Tracking down Mr. Blues

Radioman helped get the popular music on the air.

By: Al Wicklund
   MONROE — Harold Ladell was surprised at the response to his first 15-minute rhythm and blues radio broadcast as Mr. Blues in 1949.
   He was surprised again, 50 years later, at the number of people who remembered his radio persona following an interview on the Rutgers University student radio station.
   Mr. Ladell, now a resident of The Ponds, said that, some five decades ago, he was 20 and the lone sales representative for Essex Record Distributors, a small Newark company consisting of an owner father, two sons and Mr. Ladell.
   "We handled country and western, ethnic music, some classical and rhythm and blues. There was no market for R&B at the time except for mail orders we sold down South," Mr. Ladell said.
   As the company’s lone sale representative, Mr. Ladell was assigned to try to find a market for the R&B records, folk-based popular music with a strong beat that was performed mostly by black musicians, most successfully in the Southern states.
   "There was a radio station in Newark, WHBI, that played 24 hours of gospel music one day a week, from midnight Saturday to midnight Sunday. I bought 15 minutes of air time, 11:15 to 11:30 p.m. Sunday. I played five R&B records and let the audience know that the records were available at our two retail stores.
   "When I came to work at 9 o’clock Monday morning, it was a mob scene. At first, the owners and I thought there had been a fire or some other disaster. But, it was just people waiting to buy those records. We sold out our rhythm and blues records in 15 minutes. The other music stores in the area also sold out whatever they had," Mr. Ladell said.
   He said the orders for R&B records from the Essex company came in for hundreds and then thousands of records from towns in various parts of the state.
   "It was madness," he said.
   He said the Mr. Blues program went on WNJR, the Newark News radio station, for 90-minute programs three times a week.
   "We were doing it at the right time. We became part of an R&B explosion," Mr. Ladell said.
   In the next 19 years, Mr. Blues introduced little-known performers who became major performers and worked with many of the biggest names in popular music such as Chuck Berry, Ray Charles and Aretha Franklin.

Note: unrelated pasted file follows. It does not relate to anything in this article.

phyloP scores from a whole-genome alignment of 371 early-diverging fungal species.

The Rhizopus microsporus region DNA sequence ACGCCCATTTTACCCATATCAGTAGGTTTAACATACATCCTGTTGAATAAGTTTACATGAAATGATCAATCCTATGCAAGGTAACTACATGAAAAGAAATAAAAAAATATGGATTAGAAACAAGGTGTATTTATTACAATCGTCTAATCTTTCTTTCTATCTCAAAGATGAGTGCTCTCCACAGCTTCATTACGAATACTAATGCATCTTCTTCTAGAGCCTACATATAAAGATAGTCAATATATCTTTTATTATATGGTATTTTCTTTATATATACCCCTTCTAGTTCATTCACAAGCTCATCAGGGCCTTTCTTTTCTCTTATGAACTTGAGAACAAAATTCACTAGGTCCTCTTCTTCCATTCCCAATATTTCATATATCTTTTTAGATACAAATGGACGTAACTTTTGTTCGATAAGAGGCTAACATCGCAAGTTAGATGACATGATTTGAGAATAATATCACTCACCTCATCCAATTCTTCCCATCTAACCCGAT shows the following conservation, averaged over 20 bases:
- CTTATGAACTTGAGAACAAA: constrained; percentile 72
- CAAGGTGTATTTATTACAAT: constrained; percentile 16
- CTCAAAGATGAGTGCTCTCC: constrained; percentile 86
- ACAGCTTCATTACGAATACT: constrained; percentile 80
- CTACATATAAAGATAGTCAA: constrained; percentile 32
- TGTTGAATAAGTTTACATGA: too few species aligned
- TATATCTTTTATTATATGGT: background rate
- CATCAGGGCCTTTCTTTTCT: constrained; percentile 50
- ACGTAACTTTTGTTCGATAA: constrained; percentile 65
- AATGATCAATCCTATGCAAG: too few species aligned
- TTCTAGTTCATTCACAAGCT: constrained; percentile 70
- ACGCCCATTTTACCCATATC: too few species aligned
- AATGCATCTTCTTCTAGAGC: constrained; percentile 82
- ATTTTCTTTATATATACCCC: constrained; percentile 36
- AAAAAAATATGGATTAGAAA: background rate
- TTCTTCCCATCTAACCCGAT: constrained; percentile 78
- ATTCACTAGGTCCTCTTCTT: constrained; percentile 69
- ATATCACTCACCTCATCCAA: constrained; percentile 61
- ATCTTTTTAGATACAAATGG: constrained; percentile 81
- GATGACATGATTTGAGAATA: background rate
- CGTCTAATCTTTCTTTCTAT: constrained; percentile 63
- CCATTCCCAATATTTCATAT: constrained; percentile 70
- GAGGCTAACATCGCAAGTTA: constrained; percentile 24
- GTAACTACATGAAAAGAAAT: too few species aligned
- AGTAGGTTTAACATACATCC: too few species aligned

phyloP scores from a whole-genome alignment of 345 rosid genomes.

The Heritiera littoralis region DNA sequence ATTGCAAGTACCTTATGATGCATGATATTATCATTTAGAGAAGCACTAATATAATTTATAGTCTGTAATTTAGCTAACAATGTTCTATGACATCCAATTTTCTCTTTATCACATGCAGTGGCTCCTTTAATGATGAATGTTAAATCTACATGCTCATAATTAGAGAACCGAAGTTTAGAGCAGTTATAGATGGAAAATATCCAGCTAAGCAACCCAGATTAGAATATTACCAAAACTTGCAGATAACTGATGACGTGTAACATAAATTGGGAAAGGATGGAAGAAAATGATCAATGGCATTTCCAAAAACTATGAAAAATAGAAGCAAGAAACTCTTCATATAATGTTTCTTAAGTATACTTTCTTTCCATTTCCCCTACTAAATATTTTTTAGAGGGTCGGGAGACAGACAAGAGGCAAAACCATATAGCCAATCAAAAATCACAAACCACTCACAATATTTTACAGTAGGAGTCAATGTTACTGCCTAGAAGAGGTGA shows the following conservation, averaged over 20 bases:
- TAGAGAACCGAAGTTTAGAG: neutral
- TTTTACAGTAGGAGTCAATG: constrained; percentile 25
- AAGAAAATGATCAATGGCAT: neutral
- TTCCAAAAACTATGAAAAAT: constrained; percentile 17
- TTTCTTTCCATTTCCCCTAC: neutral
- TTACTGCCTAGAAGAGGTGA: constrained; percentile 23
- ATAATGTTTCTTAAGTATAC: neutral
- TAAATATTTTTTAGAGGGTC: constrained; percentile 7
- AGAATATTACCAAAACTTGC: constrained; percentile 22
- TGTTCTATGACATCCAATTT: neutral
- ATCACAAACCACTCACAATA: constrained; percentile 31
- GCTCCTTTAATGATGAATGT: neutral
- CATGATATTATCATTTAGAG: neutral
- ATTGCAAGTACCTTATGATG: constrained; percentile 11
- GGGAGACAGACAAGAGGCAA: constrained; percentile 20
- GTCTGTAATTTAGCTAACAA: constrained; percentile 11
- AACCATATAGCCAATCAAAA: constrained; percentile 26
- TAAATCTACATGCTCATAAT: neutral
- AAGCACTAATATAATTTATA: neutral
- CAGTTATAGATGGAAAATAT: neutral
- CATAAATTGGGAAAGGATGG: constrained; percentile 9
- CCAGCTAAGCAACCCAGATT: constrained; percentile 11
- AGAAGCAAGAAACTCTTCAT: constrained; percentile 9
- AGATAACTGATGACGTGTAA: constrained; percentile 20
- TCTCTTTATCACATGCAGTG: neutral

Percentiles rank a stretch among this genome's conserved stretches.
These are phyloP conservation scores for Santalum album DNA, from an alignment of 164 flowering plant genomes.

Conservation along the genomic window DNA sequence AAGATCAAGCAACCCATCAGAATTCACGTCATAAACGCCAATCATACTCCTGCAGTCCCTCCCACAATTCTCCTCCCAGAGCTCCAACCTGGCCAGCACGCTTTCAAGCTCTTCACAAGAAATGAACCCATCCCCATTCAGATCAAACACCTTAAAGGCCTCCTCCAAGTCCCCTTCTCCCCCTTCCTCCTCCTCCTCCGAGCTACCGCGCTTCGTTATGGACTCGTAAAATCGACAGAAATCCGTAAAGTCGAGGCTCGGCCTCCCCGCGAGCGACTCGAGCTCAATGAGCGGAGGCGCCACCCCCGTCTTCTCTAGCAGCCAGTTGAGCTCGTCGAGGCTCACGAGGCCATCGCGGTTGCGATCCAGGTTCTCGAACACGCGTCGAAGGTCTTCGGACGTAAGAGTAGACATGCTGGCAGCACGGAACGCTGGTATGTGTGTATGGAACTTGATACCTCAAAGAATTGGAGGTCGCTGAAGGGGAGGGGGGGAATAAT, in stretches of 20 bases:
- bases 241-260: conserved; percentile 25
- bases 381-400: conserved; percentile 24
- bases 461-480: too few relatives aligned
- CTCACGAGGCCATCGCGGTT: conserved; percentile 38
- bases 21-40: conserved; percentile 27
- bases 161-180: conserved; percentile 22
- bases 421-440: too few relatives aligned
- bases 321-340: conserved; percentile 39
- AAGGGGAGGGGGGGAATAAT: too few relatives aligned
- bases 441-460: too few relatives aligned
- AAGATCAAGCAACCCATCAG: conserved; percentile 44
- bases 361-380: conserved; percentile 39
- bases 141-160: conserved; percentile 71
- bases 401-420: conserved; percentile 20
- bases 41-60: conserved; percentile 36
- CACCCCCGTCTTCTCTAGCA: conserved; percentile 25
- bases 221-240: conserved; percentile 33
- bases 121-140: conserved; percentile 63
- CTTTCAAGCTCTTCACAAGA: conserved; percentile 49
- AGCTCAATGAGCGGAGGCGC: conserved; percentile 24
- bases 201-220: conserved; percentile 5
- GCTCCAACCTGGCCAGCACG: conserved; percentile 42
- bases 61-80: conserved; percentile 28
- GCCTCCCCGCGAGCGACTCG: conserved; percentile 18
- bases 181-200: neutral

The company produced records on its own labels.
   "We were consistently at the top of the charts. Often of the top 100 R&B records, our labels would be on 95 of them," he said..
   Then, in 1969, Mr. Ladell got out of the music business.
   "I had really enjoyed it. I liked the people I worked with and I’ve always loved music, but things changed. It wasn’t fun any more," he said.
   He went into wholesale marketing, a field he still works in. He moved to The Ponds in 1995 and, two years later, started The Ponds Dance Band.
   But, his past came alive again in 1998 when he was contacted by WRSU, the Rutgers University student radio station, and invited to be a guest on a student-run rhythm-and-blues program.
   "They played records and we talked. It went on for three hours. I heard from a number of people after the program. Then, someone distributed tapes of parts of the program. Some went to collectors in Europe and then to other parts of the world.
   "I was amazed at the wide interest in R&B and the people who knew of and remembered Mr. Blues," he said.
   He said a colleague he had worked with for years learned that Harold Ladell was Mr. Blues.
   "He got very excited. Called his mother and insisted that I talk to her. He told me he knew there was something familiar about my voice that he hadn’t been able to place. When I spoke to his mother, she immediately said, ‘You’re Mr. Blues,’ " Mr. Ladell said.
   Mr. Ladell will return to music as a performer May 22 when The Ponds Dance Band has its fourth annual concert at Monroe Township High School. He will conduct the 22-piece band and play drums. The concert is a presentation of The Monroe Township Cultural Arts Commission.